In honor of Easter, I though I’d discuss the usefulness of religious establishments in D&D games and fantasy fiction.
Religious organizations, both good and bad, seem to be a staple of the modern fantasy series. The Wheel of Time series has the Aes Sedai, the Sword of Truth has the Sisters of Light, A Song of Ice and Fire has many more—the list goes on. And yet in older fantasy series–Conan, Lord of the Rings, the Shanna series, the Earthsea trilogy, and the like—religion is notably absent. There is no evil church trying to control the population; there is no religious organization fighting against the Big Dark Evil. Somehow, these older fantasy series seem to have sidestepped religion. Oh sure, there are elements that allude to religion, but nothing like these more modern series. So what is it that has caused this integration of religion into fantasy fiction? Is it a good thing? Or is it just lazy? And has it been used so much that it is now joining the many other cliches of fantasy?
I think ultimately it depends on how the author is using religion in a book. If an oppressive religious organization is just a way to fuel a reader’s frustration and to provide a villain, then that seems like a cliche; it seems easy. If a church or a religion is tangled up in a fantasy world, and—like in our world—possesses both good and bad qualities, then it is more convincing and contributes to the overall verisimilitude of the world. Of course, different rules govern fantasy worlds. In a fantasy world where a god or gods are actively involved, it is easier to point to a deity and say “he is evil” or “she is good.”
In Dungeon & Dragons, this scenario is often the case. The gods are tangible beings that you can gain as allies or can battle as enemies. In a core setting, I think it’s fine to line up the gods along the lines of good and evil. This presentation lets a player and a Dungeon Master easily disseminate the different forces in the world. In my game, though, I like to mix it up a little. Sure, I still have the demon lords and the devils who represent pure, unadulterated evil. Heck, the PCs are currently dealing with worshipers of Vecna and Tharizdun, who are bent on domination or destruction. It’s important to give the PCs something they can focus on and know is evil, yet I learned early in my D&D experience that you can do this and still play with the players’ assumptions.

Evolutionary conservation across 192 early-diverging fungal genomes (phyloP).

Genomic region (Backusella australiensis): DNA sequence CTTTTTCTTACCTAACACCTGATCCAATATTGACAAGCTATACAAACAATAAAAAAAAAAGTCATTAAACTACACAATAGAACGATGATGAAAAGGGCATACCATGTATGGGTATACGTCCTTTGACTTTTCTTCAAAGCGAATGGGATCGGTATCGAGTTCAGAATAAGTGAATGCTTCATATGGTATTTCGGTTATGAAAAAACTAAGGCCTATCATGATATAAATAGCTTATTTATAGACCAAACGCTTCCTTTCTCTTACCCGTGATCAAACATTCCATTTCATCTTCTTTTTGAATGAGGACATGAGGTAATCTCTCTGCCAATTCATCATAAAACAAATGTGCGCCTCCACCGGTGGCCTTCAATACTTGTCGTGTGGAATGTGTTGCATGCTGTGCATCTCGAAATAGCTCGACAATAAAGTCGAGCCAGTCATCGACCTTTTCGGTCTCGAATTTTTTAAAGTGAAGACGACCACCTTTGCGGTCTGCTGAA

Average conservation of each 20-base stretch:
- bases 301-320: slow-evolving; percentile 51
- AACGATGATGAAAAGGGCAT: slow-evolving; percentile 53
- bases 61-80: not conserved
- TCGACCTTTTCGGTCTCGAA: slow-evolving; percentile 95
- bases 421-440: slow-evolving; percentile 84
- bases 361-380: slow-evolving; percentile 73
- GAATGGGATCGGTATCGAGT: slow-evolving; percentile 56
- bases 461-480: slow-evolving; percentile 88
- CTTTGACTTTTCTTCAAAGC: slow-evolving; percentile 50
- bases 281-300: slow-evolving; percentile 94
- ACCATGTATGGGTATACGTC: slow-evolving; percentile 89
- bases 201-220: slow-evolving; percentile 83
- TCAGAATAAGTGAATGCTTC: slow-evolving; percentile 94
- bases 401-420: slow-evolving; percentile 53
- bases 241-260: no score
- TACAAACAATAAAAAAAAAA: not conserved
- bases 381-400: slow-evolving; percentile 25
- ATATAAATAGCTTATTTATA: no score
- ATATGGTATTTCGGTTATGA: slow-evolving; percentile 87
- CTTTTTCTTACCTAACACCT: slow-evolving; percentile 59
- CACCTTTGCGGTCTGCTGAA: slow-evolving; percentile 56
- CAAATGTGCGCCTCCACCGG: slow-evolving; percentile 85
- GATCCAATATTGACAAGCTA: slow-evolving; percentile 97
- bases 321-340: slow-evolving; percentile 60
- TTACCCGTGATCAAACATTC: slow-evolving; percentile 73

In my first D&D campaign, the Dungeon Master had a religious organization that at first was an ally to the PCs. It helped us fight off a horde of undead led by a vampiric lich. Later, we discovered that the ranks of the church contained dissension, which inevitably resulted in the assassination of the emperor. We had to reconcile these conflicting aspects of the church. The experience was rewarding, and it helped create a campaign rife with intrigue and moral ambiguity.
If you’re playing a D&D “Point of Light” setting, it’s likely that any churches and religious organizations are fractured, having few if any connections to neighboring states or settlements. If you’re like me, though, and enjoy a game with mighty competing forces—vast empires, powerful city-states, secret organizations capable of toppling kings—I heartily recommend giving serious thought to what role you want religion to play in your game. It’s easy enough to dodge the issue; let the gods be silent or distant observers. If you plan on involving divine powers in your campaign, though, consider playing with the assumptions of good and evil. For me, the most interesting stories are those that remain thoroughly in the gray space between good and evil. That’s probably why I prefer the unaligned gods of the D&D cosmos over those that we define as good or evil.
As an aside, if you’re interested in the unusual origin of Easter, I recommend checking out the article here. The origin of the holiday is not what most people think.
Next Blog: Monday, April 5